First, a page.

The Truly Dead Code Detector

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Codekvast - the Truly Dead Code Detector


Codekvast detects Truly Dead Code in Java-applications.

By Truly Dead Code we mean code that is in production, but has not been used by anyone for a certain period of time.

Codekvast works by attaching the Codekvast Collector to your application. The collector records the instant when methods belonging to any of your packages are invoked.

By default Codekvast tracks public and protected methods. Modern IDEs like IntelliJ IDEA can detect statically dead code, i.e., code which have package private or private visibility. They can never know what callers there are to public and protected methods though.

This is where Codekvast can help. Codekvast records when your methods are invoked in production.

The collector periodically sends the recorded data to the Codekvast Daemon, which combines the invocation data with an inventory of all methods in your application. (It's the methods that not have been invoked recently that constitutes Truly Dead Code, remember?)

The Codekvast Daemon is installed in the same host as your application, since it needs access to your application's binaries (jar files) to make the inventory.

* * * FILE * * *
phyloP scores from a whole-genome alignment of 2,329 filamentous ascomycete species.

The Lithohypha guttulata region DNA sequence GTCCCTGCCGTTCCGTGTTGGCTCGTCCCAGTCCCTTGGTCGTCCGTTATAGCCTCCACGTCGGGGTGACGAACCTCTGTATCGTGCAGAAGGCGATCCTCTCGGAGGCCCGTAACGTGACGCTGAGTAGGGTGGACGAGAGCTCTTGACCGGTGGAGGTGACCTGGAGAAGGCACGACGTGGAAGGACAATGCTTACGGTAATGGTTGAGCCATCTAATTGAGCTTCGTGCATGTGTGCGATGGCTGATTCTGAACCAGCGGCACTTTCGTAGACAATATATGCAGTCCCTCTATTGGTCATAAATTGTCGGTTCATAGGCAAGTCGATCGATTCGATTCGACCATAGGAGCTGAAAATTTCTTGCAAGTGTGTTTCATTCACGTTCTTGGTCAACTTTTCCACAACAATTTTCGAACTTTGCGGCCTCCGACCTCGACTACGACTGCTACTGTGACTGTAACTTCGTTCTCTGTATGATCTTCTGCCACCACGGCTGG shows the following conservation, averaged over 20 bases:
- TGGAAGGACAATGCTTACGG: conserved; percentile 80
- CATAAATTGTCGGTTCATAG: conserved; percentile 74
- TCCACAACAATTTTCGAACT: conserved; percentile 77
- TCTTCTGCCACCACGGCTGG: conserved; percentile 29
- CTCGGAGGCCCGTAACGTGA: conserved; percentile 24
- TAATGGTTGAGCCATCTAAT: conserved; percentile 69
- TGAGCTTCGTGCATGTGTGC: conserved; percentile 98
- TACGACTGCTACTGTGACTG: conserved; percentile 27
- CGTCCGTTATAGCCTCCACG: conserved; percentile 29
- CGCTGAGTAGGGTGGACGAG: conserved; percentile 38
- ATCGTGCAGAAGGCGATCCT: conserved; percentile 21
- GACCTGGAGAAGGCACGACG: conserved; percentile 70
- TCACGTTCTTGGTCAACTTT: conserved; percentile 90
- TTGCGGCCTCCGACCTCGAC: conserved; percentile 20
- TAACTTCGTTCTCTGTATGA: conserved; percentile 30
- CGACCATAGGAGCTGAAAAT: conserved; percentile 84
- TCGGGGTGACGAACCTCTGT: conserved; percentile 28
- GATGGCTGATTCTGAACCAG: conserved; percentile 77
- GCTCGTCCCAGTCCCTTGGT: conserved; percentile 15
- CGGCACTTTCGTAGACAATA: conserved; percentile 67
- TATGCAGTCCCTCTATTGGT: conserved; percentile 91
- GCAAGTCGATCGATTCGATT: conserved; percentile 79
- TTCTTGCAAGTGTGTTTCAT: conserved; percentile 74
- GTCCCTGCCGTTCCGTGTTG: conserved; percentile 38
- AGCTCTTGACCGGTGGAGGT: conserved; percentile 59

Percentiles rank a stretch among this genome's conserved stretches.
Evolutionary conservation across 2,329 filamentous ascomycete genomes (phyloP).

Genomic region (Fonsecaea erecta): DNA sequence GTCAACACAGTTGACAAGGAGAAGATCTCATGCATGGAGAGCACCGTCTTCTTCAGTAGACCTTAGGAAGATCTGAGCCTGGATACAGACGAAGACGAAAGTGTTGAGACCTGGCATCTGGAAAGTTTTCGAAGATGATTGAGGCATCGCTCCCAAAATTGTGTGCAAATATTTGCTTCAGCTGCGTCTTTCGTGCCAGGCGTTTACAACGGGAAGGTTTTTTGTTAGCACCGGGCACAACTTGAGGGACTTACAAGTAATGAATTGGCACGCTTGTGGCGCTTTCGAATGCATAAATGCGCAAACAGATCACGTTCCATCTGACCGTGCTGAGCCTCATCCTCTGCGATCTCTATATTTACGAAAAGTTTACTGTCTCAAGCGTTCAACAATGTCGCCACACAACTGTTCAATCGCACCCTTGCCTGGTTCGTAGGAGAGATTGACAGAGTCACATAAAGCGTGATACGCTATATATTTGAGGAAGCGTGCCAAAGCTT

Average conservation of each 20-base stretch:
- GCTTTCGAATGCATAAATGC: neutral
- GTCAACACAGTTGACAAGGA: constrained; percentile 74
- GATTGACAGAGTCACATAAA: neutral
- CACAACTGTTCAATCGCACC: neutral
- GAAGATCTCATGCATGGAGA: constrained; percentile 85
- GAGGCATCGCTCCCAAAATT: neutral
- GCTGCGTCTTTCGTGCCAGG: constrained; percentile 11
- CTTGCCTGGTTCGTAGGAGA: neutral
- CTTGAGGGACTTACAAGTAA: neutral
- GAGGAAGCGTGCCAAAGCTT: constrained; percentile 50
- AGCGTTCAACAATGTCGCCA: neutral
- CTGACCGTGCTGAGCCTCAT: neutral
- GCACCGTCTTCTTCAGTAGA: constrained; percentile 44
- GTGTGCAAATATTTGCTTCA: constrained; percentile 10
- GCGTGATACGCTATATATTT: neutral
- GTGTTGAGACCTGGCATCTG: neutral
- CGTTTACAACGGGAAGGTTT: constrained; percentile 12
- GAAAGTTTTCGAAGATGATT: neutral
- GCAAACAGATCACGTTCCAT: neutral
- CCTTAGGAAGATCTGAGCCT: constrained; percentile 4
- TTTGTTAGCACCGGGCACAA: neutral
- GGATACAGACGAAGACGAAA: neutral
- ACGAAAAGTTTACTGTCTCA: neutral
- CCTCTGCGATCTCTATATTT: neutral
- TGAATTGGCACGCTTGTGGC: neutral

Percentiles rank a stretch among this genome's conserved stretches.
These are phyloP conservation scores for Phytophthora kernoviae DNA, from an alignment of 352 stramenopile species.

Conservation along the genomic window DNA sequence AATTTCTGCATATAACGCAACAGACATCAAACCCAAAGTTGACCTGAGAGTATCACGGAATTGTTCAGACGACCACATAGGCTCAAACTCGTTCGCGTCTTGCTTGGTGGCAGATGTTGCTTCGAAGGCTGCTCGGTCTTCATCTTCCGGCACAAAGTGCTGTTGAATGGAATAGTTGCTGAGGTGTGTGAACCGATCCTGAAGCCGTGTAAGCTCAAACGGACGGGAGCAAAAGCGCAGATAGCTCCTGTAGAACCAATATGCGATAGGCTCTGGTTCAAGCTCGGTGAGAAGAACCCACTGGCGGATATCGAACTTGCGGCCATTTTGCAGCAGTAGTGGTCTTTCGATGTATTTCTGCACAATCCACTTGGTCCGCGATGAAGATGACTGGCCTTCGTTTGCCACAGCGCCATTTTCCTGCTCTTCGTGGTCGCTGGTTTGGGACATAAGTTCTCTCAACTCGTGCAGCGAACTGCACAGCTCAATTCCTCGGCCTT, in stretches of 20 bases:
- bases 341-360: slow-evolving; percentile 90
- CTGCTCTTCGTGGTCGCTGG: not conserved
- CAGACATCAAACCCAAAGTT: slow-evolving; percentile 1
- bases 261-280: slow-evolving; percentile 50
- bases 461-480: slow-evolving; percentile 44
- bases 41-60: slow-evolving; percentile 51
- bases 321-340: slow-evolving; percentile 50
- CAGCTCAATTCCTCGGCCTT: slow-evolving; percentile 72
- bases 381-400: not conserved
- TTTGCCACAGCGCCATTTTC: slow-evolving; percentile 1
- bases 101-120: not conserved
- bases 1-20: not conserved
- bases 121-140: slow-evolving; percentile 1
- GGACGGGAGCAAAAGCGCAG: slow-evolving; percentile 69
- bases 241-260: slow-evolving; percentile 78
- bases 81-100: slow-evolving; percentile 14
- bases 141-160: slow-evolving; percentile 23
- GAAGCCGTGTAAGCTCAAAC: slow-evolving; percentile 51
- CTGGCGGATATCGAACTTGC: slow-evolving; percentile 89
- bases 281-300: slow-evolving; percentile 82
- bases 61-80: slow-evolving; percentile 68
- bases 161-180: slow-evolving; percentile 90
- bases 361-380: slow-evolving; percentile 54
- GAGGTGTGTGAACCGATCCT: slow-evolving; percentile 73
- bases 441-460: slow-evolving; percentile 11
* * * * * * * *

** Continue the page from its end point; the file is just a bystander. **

The Codekvast Daemon periodically produces a zip file containing both the method inventory and the collected invocation data.

The zip files from all daemons should be transferred to a central Codekvast Warehouse, which aggregates the data, and makes it available to users in a web interface.

The Codekvast Daemon can be configured to automatically upload the zip files to the warehouse by means of SCP. If SCP is not an option, the zip files must be transferred manually somehow.

By using the Codekvast Warehouse, you can find out whether a certain method, class or package is safe to remove or not.

Codekvast collects the data. You use your domain knowledge to make informed decisions about what is truly dead code that safely could be deleted.


Codekvast Collector is extremely efficient. It adds approximately 15 nanoseconds to each method invocation. If this is unacceptable, you can exclude certain time critical packages from collection.

The collected data volumes are quite moderate. When tested on a telecom equipment vendors' fairly large network management application, the local database maintained by Codekvast Daemon occupies less than 200 MB disk space.

The zip file for that case weighs less than 3 MB.


Codekvast is released under the MIT license.